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Thread: Simple Teensy MPC-like Audio Sampler Launchpad

  1. #1
    Junior Member
    Join Date
    Aug 2020

    Simple Teensy MPC-like Audio Sampler Launchpad

    Hello all! I'm new to the Teensy community but have access to various teensy boards and other electronic components.

    I have this project in mind to create a audio sampler like the Akai MPC-2000, but a very simplified model.

    A demo of an Akai MPC is seen link:

    The idea is this:

    Using a Teensy 3.6 (cuz it already has a micro SD slot)
    16 buttons in a 4x4 grid
    3 other buttons - record, loop, erase
    Microphone and audio in
    Speaker out

    When you press one of the 16 buttons and record, it will record a .wav file from either the microphone or audio in. When you let go of the buttons it stops and saves the wav file to the SD card. Now, when you press the button it will play that wav sound all the way through unless interrupted by pressing it again, which will restart the sound file.

    If the specific button is held, then the audio wav file will play till it finish and stop. If the loop button is pressed with the specific button, it sets the button to loop the wav file everytime it is hold.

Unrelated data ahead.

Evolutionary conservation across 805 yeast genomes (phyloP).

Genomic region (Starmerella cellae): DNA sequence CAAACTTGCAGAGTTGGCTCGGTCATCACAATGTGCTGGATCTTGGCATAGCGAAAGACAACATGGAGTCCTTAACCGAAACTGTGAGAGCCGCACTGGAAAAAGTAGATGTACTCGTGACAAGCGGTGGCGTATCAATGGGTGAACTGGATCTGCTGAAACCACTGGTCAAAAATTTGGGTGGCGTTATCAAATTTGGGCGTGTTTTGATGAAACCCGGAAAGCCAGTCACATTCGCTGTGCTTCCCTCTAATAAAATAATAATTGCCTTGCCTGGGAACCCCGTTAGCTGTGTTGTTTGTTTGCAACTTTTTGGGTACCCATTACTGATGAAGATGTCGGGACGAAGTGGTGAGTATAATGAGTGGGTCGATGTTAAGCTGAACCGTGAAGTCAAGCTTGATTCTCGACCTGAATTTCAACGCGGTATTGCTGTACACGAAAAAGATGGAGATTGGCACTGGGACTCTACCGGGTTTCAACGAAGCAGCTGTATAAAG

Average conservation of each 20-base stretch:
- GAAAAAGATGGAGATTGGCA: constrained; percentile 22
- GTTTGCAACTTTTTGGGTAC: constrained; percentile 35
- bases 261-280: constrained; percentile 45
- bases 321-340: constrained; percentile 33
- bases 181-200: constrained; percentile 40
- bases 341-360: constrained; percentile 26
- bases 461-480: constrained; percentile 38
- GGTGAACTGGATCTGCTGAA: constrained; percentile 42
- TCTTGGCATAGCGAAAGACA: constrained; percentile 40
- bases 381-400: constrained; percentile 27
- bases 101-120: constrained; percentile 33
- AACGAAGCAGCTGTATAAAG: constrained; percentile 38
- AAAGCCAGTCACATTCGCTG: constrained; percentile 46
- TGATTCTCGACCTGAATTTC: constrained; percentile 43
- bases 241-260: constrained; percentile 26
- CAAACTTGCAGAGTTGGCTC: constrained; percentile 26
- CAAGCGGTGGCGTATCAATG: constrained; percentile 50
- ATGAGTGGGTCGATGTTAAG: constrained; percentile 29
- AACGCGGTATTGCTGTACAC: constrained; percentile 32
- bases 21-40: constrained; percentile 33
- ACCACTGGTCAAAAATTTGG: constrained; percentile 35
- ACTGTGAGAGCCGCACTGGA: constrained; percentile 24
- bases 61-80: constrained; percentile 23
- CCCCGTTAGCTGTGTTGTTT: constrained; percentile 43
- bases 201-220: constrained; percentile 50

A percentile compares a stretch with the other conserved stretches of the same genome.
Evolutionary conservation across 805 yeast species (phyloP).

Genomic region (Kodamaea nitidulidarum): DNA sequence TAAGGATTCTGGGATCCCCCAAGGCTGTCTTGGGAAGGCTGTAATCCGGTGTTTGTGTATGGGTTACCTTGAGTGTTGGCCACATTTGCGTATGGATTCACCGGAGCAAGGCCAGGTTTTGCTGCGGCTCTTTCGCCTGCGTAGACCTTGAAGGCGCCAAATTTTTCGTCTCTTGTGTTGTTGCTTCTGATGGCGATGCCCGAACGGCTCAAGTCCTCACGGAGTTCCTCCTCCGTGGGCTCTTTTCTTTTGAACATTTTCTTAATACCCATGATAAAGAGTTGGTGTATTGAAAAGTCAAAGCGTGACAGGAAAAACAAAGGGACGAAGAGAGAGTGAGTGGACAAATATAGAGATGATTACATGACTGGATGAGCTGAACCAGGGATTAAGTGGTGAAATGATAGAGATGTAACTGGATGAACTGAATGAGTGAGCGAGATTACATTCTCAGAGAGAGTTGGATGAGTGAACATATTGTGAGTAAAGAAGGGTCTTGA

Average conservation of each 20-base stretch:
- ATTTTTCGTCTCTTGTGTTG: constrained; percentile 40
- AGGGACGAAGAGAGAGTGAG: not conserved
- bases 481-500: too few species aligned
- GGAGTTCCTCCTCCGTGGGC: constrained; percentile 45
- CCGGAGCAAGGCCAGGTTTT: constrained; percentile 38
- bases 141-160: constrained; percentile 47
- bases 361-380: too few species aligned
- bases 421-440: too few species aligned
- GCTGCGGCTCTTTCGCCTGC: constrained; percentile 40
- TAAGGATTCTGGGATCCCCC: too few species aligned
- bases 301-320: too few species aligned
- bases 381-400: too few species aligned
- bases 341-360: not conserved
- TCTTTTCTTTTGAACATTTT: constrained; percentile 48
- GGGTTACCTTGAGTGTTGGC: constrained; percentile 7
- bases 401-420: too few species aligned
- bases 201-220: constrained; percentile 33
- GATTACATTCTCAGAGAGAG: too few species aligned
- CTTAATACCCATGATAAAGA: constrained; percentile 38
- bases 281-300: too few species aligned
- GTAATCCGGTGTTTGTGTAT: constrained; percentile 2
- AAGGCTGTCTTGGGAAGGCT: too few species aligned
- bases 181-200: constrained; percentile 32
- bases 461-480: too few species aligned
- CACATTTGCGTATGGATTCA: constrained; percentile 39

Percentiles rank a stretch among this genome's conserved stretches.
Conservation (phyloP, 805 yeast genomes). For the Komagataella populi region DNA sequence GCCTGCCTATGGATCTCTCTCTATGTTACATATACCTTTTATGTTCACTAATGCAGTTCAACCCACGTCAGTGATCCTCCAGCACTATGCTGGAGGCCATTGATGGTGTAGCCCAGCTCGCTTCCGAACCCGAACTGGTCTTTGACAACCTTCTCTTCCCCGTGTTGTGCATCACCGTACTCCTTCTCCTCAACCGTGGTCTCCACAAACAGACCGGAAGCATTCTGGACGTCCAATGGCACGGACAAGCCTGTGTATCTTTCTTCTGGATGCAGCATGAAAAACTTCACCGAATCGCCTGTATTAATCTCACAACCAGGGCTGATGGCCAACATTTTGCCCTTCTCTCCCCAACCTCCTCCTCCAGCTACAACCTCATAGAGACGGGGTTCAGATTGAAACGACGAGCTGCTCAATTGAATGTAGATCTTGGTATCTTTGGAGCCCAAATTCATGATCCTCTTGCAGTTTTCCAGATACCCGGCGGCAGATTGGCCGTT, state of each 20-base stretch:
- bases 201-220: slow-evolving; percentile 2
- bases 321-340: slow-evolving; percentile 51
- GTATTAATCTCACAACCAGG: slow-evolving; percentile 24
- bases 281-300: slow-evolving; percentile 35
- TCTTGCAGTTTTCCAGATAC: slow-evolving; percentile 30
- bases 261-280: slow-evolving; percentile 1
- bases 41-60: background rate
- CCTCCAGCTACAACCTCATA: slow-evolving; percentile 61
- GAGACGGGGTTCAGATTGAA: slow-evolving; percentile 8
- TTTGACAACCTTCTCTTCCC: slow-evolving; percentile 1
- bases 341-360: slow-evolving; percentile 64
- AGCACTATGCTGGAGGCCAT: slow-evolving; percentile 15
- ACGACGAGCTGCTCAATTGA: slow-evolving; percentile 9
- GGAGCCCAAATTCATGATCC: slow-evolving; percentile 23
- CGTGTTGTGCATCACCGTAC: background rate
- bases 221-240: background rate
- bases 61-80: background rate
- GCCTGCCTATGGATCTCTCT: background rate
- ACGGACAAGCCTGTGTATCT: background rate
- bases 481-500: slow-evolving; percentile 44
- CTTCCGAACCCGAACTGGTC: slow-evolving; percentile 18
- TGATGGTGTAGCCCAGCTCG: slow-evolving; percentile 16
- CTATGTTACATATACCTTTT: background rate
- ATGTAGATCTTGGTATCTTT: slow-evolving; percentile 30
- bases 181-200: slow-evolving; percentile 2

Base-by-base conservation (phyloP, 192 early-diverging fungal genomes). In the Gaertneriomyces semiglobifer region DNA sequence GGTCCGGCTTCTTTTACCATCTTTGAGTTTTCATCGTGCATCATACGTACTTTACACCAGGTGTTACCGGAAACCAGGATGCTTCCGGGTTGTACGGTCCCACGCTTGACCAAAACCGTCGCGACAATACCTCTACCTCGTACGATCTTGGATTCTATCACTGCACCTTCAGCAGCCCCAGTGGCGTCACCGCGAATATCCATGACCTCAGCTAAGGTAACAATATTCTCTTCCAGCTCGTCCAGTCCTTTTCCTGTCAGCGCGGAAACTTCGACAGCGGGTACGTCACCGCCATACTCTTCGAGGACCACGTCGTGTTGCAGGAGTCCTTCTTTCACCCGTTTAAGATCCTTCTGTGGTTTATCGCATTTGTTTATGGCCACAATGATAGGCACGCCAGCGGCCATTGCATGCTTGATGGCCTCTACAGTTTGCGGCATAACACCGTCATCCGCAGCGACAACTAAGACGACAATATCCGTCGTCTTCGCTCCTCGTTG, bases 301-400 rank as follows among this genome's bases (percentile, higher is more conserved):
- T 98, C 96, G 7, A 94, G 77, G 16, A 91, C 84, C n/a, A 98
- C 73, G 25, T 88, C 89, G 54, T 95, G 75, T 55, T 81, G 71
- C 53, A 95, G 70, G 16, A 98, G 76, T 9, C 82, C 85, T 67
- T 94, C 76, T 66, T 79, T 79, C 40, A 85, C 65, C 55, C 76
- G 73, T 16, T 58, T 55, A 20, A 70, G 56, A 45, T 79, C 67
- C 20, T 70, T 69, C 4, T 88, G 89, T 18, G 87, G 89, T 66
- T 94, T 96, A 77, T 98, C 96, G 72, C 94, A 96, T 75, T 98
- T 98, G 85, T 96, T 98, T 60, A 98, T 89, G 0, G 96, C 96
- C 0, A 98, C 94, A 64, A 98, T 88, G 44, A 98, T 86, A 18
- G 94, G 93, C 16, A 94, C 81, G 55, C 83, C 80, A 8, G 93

If the specific button is pressed with the remove button, it resets the button and erases the wav file (or just doesn't play anything anymore).

    The idea is that you can sample sounds from your music through phone audio or by using the microphone to the Teensy and make beats from it as if it is a self contained launchpad.

    I haven't had much experience with Teensy, but have used Arduinos and Raspberry Pis before.

    My research suggest I can do all this using the Teensy Audio Library, but I have no idea where to start. If anyone is able to help me, that will be great, and any contributions would be appreciated.


  2. #2
    I would recommend you to get an audio board (make sure you get rev C, as rev D is for Teensy 4.x).

    This board makes it easier to use the audio inputs and outputs and offers higher audio quality than using internal ADC/DCA converters.

    The SD card is good for recording and storing audio files, but to achieve low latency and playing multiple sounds at the same time you would need a flash chip, like the W25Q128, to use the AudioPlaySerialflashRaw object of the Audio library. Here the audio board comes very handy too, as you can solder a flash chip on it.

    Here there is a good tutorial to start using the Audio library. And this graphical tool makes it easier to interact with the Audio library and offers information about every object.

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